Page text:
Off to NCDOJ

After 12 years at the School of Government, I have accepted a position at the North Carolina Department of Justice. I’ll be leading the Special Prosecutions and Law Enforcement Section within the Criminal Division. I am looking forward to a new challenge and to the opportunity to work with wonderful new colleagues. At the same time, I am profoundly grateful for my time at the School of Government. I wanted to take a moment to reflect on some parts of my work here that I have especially cherished.

The faculty and staff of the School. The mission of the School is “to improve the lives of North Carolinians by engaging in practical scholarship that helps public officials and citizens understand and improve state and local government.” The people that work here are brilliant, delightful, and deeply committed to that mission. I have learned so much from them. I count many of my colleagues as close friends and have great respect for the work that each of them does. I will miss everyone sorely, and intend to call on the School’s expertise frequently in my new role.

The public officials we serve. When I first came to the School, I worked mainly with prosecutors, trying to fill the large shoes of our former colleague Bob Farb. Bob had been a prosecutor, had worked with prosecutors for decades, and was a wealth of knowledge. I was brand new, had been a defense attorney, and hadn’t built up anything even remotely approaching Bob’s expertise. Yet many prosecutors warmly welcomed me, and most of the rest came around eventually. I loved working with prosecutors and particularly enjoyed working in partnership with the Conference of District Attorneys.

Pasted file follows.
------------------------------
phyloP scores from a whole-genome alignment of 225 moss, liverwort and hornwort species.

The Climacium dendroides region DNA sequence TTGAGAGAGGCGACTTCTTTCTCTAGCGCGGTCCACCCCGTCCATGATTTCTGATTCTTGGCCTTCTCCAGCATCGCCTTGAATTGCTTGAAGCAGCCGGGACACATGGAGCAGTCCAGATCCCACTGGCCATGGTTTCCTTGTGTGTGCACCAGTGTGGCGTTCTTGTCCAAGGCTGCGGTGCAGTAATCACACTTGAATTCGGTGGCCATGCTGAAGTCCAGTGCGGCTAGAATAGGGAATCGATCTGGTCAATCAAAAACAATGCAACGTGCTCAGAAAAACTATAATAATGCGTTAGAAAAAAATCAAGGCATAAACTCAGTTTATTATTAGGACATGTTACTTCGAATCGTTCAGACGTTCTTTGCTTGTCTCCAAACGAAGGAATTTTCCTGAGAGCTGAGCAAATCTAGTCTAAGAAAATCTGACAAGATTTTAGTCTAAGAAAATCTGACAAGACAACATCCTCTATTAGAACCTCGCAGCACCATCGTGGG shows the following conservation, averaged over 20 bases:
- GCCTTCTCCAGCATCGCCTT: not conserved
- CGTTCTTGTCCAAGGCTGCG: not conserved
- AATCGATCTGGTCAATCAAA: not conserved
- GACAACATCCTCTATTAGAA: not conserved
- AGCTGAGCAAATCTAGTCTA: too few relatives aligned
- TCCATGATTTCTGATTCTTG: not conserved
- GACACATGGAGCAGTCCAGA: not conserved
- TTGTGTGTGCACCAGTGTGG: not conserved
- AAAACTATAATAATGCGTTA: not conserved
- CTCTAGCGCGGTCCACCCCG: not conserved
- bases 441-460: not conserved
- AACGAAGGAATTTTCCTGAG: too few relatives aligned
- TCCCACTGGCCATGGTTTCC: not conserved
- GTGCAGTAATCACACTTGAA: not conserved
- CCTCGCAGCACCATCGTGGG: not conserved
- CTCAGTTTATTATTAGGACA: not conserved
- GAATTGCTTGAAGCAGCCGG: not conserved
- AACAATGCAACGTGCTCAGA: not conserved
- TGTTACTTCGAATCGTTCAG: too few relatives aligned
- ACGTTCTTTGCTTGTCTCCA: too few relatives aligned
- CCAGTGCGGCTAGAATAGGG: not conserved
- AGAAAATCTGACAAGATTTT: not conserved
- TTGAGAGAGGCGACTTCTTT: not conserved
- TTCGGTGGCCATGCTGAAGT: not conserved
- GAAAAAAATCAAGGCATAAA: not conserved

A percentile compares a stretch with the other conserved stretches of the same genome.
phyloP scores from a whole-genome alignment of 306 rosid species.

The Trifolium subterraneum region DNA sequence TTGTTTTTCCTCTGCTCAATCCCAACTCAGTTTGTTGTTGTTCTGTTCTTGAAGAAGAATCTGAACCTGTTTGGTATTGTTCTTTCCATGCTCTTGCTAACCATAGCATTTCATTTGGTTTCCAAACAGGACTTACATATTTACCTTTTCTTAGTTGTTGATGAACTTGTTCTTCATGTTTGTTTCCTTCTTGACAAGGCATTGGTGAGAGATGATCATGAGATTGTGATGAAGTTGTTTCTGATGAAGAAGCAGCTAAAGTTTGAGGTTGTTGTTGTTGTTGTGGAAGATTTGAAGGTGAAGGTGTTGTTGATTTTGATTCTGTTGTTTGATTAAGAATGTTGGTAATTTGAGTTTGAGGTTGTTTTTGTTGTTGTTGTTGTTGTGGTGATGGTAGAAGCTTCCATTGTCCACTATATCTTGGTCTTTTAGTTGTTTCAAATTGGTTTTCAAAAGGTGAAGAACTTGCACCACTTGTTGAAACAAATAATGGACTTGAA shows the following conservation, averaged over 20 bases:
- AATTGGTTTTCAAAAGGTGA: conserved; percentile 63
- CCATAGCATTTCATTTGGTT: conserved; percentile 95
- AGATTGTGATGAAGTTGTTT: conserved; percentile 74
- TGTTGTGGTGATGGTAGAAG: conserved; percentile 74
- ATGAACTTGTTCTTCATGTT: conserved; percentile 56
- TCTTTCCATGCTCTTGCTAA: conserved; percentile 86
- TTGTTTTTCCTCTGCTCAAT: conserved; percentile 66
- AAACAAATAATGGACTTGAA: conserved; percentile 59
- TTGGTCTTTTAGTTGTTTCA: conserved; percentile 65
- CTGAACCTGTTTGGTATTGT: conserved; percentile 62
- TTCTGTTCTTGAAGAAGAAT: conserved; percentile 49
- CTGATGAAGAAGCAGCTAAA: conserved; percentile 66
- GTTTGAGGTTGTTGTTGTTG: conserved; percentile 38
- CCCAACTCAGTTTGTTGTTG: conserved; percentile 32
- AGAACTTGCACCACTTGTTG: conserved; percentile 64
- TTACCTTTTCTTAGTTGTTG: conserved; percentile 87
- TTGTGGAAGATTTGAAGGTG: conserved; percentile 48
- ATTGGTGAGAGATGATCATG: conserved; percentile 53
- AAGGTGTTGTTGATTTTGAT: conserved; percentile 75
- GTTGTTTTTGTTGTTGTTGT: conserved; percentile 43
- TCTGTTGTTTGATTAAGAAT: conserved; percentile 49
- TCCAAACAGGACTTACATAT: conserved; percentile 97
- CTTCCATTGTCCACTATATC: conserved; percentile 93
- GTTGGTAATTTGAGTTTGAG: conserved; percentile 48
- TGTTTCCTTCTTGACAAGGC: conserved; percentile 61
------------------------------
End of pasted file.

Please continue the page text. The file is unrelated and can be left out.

Over the last four years, I have served as the director of the North Carolina Judicial College and so have worked mostly with neutral judicial officials. That has been wonderful too. I’ve had the chance to interact with judges at all levels, with terrific people at the Administrative Office of the Courts, and with judicial educators across the country. I have great respect for the work of each group and am inspired by how seriously our court officials take their complex and important responsibilities.

Because the School didn’t have anyone dedicated specifically to working with magistrates on criminal law issues, I ended up spending a considerable amount of time working them. I really enjoyed it. I was consistently impressed with the ability and commitment of the magistrates. They would often show up for training after pulling a night shift, armed with an enormous cup of coffee and a keen interest in the law. I also appreciated their good humor, willingness to ask hard questions, and candor. Plus, they gave me a wonderful gift – a numbered print called The Magistrate that shows a magistrate’s desk, complete with several well-used School of Government publications sitting upon it. It’s the nicest professional gift I have ever received and it is definitely coming with me.

The work itself. I have heard it said that being a law professor is like finding a loophole in life, and that is a fair description of being a faculty member at the School. The lawyers here get paid to think about the law, write about it, teach it to audiences who care deeply about it, and consult on interesting and difficult legal questions. We have enormous freedom to pursue our interests and the steadfast support of our administration. It’s not easy, and the pace of the work is not what I imagined that academia would be like. But overall it is a wonderful job, and I feel fortunate to have had the opportunity to work here.